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The U.S. Fish and Wildlife Service announced that it will consider listing Mono Basin area sage grouse under the Endangered Species Act (ESA) in response to conservationists' petition to protect the grouse as a distinct population segment.
The U.S. Fish and Wildlife Service announced that it will consider listing Mono Basin area sage grouse under the Endangered Species Act (ESA) in response to conservationists’ petition to protect the grouse as a “distinct population segment.” The Mono Basin area sage grouse is an isolated, genetically distinct population of greater sage-grouse located in and near the Mono Basin in California and Nevada. Fewer than 5,000 Mono Basin area sage grouse remain.
Conservation and faith organizations petitioned to list the Mono Basin area sage grouse as a “threatened” or “endangered” distinct population segment under the ESA in 2005. The agency issued a negative finding on the petition in December 2006. The Center for Biological Diversity, Sagebrush Sea Campaign, Western Watersheds Project, and Desert Survivors sued the Fish and Wildlife Service in federal court in August 2007, and the agency agreed to revisit its decision and provide a new finding by April 25, 2009. The new positive “90-day” finding initiates a longer 9-month status review to determine whether the subpopulation should be listed under the ESA.
“The Fish and Wildlife Service has finally acknowledged that Mono Basin sage grouse are threatened with extirpation from a plethora of unacceptable land uses and environmental factors,” said Mark Salvo, Director of the Sagebrush Sea Campaign for WildEarth Guardians.
“This is an important step in gaining legal protection for the sage grouse from expanding ORV use, development, and grazing that is destroying its habitat in the Mono Basin,” added Lisa Belenky, Staff Attorney for the Center for Biological Diversity.
Geneticists discovered that Mono Basin area sage grouse are genetically distinct from other sage grouse in 2005. Research indicates that Mono Basin sage grouse have "a unique history of isolation distinct from all other populations" and that they are "at least as divergent from other populations of the greater sage-grouse as Gunnison sage-grouse are from the greater sage-grouse."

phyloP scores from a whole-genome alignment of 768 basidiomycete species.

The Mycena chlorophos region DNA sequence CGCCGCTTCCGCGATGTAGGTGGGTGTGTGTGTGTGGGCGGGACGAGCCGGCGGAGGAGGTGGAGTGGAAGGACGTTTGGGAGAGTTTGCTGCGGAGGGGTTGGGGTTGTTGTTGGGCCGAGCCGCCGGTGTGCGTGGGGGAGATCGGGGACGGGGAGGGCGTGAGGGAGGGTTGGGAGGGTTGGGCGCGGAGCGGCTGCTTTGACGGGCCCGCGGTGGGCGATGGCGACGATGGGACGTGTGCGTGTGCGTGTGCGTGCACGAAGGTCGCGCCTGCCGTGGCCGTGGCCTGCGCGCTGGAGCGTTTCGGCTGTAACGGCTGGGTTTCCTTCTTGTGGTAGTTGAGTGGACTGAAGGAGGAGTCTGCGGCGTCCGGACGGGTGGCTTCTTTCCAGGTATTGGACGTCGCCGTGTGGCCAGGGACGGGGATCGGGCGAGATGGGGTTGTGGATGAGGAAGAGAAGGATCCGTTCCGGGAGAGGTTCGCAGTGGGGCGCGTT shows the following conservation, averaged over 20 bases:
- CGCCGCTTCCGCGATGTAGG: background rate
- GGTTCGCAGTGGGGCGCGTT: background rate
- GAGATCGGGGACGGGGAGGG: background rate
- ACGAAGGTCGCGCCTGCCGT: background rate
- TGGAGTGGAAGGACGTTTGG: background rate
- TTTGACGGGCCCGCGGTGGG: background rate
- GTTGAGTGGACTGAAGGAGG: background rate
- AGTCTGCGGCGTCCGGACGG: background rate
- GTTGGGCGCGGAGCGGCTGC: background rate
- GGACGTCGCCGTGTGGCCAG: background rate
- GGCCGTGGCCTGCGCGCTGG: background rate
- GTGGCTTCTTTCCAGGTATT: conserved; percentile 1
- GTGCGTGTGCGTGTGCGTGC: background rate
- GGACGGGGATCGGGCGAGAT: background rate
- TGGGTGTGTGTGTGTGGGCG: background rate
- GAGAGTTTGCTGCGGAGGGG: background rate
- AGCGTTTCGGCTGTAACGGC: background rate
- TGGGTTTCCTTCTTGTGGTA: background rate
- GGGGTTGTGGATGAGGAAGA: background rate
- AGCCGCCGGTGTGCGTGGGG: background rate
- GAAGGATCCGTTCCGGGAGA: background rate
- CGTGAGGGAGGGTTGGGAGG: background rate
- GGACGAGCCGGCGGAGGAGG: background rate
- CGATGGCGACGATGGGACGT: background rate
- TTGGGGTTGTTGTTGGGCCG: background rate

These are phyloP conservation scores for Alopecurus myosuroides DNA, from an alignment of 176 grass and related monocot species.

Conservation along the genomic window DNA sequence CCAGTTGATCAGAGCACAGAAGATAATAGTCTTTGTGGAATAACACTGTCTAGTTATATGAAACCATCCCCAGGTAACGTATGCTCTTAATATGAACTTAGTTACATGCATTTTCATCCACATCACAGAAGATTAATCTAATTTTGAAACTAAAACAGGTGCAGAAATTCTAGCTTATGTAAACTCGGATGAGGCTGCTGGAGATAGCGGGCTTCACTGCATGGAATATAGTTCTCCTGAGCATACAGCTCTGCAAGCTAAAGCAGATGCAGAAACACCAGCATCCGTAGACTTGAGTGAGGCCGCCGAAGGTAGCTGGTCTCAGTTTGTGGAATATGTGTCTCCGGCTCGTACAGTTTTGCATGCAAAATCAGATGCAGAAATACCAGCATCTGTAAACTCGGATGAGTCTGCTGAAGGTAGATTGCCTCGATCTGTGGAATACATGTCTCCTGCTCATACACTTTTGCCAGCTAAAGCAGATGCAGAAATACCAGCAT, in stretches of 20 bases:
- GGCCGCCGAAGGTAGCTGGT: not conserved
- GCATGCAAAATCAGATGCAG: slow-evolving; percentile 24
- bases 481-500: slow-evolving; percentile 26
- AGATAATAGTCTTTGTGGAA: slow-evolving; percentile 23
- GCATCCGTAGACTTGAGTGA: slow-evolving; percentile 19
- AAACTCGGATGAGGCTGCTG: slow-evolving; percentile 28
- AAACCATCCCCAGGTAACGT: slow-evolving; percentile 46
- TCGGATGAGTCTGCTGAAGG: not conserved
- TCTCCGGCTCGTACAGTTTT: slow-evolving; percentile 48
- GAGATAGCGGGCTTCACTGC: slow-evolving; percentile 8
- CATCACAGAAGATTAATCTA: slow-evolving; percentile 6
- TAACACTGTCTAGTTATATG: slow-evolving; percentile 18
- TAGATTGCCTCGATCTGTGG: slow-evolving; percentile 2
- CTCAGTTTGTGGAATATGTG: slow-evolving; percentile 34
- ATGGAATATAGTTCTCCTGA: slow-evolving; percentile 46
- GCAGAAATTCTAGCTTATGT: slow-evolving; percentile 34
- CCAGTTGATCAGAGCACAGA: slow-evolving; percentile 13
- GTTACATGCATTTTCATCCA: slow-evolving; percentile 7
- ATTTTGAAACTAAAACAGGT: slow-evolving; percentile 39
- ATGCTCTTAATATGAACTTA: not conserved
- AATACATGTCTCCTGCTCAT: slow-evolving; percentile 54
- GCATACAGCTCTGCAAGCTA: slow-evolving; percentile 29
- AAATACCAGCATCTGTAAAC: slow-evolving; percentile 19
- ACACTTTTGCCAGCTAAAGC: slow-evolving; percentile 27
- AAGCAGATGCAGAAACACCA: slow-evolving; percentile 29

Despite their distinct genetic traits, Mono Basin sage grouse appear and behave as other greater sage-grouse, and have the same habitat requirements as other sage grouse. Unfortunately, like other sage grouse populations, Mono Basin sage grouse populations have fallen precipitously since the early 1900s. A species that was once described as abundant now only exists in small, isolated populations in the region. Sage grouse habitat in the Mono Basin area has been degraded and eliminated by livestock grazing; off-road vehicle use; residential development; pinyon-juniper encroachment; invasive species; wildfire; mining; and the placement and construction of roads, fences and transmission lines.
“BLM and Forest Service are jeopardizing the survival of these marvelous birds by permitting livestock grazing across the fragile sagebrush landscape,” said Katie Fite, Biodiversity Director for Western Watersheds Project. “From the barbed wire fences grouse collide with, to cattle eating native grasses and spreading weeds-all this takes a toll.”
Listing under the federal Endangered Species Act would provide broad protection to the Mono Basin area sage grouse, including a requirement that federal agencies ensure that any action they carry out, authorize, or fund will not “jeopardize the continued existence” of this unique population of the species.
Contacts: Mark Salvo, Director, Sagebrush Sea Campaign, WildEarth Guardians ? 503/757-4221 Lisa Belenky, Staff Attorney, Center for Biological Diversity ? 415/385-5694 (mobile) Katie Fite, Biodiversity Director, Western Watersheds Project ? 208/385-7588